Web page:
I saw a meme in a Facebook group that asked what you would do if after five years of marriage, you discovered that your wedding ring used to belong to your husband’s ex-wife.
My answer was not exactly the most cooperative. For me, it would not be a means to ending the relationship, but I would be seriously re-evaluating some things in our marriage and relationship. To me, it’s trifling, cheap, and inconsiderate. And it would make me closely examine how he moves.
What amazed me were the amount of women who thought that this was not an issue and that said they would not really be bothered by it. Some even equated it to receiving an heirloom ring. To me, it was not the same exact thing, and hell, I don’t want your grandmother’s ring either.
So sue me. I’m big on energy. I really don’t want anything that has been passed down for generations. And I don’t want to be expected to wear it. I remember my mother asked me if I wanted to wear her wedding dress when I got married.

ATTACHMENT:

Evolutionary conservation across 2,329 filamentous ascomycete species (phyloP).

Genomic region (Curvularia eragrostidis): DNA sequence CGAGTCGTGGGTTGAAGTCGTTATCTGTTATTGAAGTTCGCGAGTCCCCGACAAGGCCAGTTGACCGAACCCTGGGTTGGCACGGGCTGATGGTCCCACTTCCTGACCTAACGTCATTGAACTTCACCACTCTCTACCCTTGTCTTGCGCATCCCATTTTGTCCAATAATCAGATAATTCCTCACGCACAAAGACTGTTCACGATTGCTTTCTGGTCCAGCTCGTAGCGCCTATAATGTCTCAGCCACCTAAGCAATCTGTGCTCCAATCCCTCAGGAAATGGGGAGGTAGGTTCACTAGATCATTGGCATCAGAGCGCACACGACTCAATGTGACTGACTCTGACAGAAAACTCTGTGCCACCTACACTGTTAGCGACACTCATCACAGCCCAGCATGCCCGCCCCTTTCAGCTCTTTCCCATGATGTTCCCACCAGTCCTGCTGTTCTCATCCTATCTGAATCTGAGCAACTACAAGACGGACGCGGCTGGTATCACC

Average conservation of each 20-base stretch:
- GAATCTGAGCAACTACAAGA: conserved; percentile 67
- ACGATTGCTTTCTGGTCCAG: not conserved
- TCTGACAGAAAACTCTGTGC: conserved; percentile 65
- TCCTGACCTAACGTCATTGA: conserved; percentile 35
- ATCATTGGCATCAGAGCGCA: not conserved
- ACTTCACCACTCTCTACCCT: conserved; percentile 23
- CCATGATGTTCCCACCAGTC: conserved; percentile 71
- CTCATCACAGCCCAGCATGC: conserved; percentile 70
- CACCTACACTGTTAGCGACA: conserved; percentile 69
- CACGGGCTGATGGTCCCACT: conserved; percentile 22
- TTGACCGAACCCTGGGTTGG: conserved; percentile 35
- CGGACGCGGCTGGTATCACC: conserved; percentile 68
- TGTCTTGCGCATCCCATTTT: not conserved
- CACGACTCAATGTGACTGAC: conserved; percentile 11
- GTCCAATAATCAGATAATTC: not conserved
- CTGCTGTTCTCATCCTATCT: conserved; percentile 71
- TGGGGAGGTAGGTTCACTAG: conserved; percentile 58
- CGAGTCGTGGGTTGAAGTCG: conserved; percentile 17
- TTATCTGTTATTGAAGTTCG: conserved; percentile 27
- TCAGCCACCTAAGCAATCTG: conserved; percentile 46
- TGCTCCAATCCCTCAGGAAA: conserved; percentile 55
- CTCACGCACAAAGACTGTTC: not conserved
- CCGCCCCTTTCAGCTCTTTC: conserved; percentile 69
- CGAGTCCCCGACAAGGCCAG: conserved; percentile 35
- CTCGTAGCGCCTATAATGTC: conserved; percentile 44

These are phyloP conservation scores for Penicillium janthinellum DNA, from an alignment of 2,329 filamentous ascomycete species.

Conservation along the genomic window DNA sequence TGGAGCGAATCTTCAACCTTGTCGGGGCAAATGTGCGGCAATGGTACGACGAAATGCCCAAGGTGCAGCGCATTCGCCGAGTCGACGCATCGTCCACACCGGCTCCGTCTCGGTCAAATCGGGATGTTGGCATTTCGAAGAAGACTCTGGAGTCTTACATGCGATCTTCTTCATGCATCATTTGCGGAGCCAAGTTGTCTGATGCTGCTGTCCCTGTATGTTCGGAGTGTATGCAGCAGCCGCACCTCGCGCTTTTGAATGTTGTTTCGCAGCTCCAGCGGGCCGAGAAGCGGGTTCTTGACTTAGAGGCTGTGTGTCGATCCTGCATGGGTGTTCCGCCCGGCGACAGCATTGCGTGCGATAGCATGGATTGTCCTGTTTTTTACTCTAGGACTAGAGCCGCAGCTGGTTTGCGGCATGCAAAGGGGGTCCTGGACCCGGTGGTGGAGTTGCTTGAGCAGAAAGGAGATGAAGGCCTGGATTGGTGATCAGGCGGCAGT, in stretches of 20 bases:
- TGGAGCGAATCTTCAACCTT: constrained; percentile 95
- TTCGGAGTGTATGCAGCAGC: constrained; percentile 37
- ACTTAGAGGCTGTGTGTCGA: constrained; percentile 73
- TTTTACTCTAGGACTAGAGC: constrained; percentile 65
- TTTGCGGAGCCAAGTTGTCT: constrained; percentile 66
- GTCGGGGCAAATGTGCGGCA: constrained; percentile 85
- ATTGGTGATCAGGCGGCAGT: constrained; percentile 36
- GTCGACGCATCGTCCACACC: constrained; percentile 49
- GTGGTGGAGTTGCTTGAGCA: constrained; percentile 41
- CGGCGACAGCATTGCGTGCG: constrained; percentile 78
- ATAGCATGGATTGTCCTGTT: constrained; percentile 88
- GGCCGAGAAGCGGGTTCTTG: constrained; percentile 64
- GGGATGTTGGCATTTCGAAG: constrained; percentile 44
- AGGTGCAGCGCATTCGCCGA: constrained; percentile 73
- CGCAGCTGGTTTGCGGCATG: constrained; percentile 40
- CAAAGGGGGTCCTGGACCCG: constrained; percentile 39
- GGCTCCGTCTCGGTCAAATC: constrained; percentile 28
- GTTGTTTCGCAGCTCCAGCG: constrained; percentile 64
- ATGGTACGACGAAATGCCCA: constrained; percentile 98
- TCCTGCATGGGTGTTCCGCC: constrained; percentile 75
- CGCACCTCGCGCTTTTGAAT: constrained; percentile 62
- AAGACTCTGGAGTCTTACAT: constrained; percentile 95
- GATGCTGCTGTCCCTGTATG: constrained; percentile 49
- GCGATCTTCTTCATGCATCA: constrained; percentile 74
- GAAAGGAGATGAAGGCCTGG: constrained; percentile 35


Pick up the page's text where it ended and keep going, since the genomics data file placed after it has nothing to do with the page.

First, she got married in 1977 in upstate New York where the temperature rarely gets above the 80s. I was getting married in the dog days of summer August 2002 in Georgia. Her long sleeved lace dress would not work. And, well, superstitiously, her and my father got divorced. Now, really, that may not make a difference. I got my own dress and still got divorced. But I digress. I would much rather have my own.
My own traditions. My own jewelry. My own dress. It’s a nice gesture to pass down a ring. But I would much rather have my own. Or, if my man’s family insists on passing down the ring, we can give it to our daughter to have when she marries- if she wants.
That expectation that I will take a ring that belonged to someone else, or want to wear another woman’s dress that she wore for her wedding is a heavy one. And in the case of the meme, I don’t care how you slice it, it reduces the importance of the wedding ring down to not putting any thought or consideration in to a symbol of your union. And it also implies that after the marriage, he got the ring back somehow. That’s where the problem lies for me. And in passing down heirlooms, it assumes that I will assimilate and be okay with the thing that another person choose. It takes out my individuality and ability to choose and set my own traditions.
Maybe it’s a bit mean or cold to not want to wear your grandmother’s ring. Nana probably had really good taste. But given the chance to make my own decisions and make my own choices, so do I.
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